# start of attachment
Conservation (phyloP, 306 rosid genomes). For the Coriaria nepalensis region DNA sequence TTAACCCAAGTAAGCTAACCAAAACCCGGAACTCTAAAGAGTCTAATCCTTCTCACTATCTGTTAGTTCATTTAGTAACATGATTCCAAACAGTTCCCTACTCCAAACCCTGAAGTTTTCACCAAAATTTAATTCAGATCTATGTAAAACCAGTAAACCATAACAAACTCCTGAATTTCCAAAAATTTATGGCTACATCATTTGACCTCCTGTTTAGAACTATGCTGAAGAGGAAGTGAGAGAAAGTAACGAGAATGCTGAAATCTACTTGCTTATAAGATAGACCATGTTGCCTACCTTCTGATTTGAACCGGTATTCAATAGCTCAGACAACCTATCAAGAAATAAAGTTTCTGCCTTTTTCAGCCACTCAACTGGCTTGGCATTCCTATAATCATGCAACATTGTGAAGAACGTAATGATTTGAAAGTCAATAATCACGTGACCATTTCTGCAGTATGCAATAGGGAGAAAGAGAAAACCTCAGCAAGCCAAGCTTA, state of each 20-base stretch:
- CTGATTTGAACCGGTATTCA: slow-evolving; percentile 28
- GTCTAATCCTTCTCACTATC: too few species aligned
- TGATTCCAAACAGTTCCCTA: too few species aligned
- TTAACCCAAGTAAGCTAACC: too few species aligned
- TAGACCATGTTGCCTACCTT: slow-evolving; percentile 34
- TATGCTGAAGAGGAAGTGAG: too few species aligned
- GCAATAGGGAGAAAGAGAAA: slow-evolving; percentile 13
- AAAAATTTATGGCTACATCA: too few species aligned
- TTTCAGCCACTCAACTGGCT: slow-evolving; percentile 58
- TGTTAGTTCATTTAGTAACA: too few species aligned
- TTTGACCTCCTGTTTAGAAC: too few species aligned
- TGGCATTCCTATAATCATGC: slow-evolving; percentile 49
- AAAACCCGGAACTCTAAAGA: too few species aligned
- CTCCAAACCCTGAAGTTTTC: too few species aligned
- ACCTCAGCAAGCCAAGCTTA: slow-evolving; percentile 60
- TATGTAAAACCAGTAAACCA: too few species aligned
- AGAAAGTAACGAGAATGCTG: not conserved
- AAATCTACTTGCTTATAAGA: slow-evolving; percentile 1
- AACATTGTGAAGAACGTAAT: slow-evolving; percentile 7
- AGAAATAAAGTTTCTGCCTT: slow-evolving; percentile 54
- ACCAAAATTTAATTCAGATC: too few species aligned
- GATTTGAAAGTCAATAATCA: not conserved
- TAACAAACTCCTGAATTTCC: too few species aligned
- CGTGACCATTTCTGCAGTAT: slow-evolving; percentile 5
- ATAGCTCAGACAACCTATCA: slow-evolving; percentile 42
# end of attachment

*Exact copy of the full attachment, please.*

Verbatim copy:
Conservation (phyloP, 306 rosid genomes). For the Coriaria nepalensis region DNA sequence TTAACCCAAGTAAGCTAACCAAAACCCGGAACTCTAAAGAGTCTAATCCTTCTCACTATCTGTTAGTTCATTTAGTAACATGATTCCAAACAGTTCCCTACTCCAAACCCTGAAGTTTTCACCAAAATTTAATTCAGATCTATGTAAAACCAGTAAACCATAACAAACTCCTGAATTTCCAAAAATTTATGGCTACATCATTTGACCTCCTGTTTAGAACTATGCTGAAGAGGAAGTGAGAGAAAGTAACGAGAATGCTGAAATCTACTTGCTTATAAGATAGACCATGTTGCCTACCTTCTGATTTGAACCGGTATTCAATAGCTCAGACAACCTATCAAGAAATAAAGTTTCTGCCTTTTTCAGCCACTCAACTGGCTTGGCATTCCTATAATCATGCAACATTGTGAAGAACGTAATGATTTGAAAGTCAATAATCACGTGACCATTTCTGCAGTATGCAATAGGGAGAAAGAGAAAACCTCAGCAAGCCAAGCTTA, state of each 20-base stretch:
- CTGATTTGAACCGGTATTCA: slow-evolving; percentile 28
- GTCTAATCCTTCTCACTATC: too few species aligned
- TGATTCCAAACAGTTCCCTA: too few species aligned
- TTAACCCAAGTAAGCTAACC: too few species aligned
- TAGACCATGTTGCCTACCTT: slow-evolving; percentile 34
- TATGCTGAAGAGGAAGTGAG: too few species aligned
- GCAATAGGGAGAAAGAGAAA: slow-evolving; percentile 13
- AAAAATTTATGGCTACATCA: too few species aligned
- TTTCAGCCACTCAACTGGCT: slow-evolving; percentile 58
- TGTTAGTTCATTTAGTAACA: too few species aligned
- TTTGACCTCCTGTTTAGAAC: too few species aligned
- TGGCATTCCTATAATCATGC: slow-evolving; percentile 49
- AAAACCCGGAACTCTAAAGA: too few species aligned
- CTCCAAACCCTGAAGTTTTC: too few species aligned
- ACCTCAGCAAGCCAAGCTTA: slow-evolving; percentile 60
- TATGTAAAACCAGTAAACCA: too few species aligned
- AGAAAGTAACGAGAATGCTG: not conserved
- AAATCTACTTGCTTATAAGA: slow-evolving; percentile 1
- AACATTGTGAAGAACGTAAT: slow-evolving; percentile 7
- AGAAATAAAGTTTCTGCCTT: slow-evolving; percentile 54
- ACCAAAATTTAATTCAGATC: too few species aligned
- GATTTGAAAGTCAATAATCA: not conserved
- TAACAAACTCCTGAATTTCC: too few species aligned
- CGTGACCATTTCTGCAGTAT: slow-evolving; percentile 5
- ATAGCTCAGACAACCTATCA: slow-evolving; percentile 42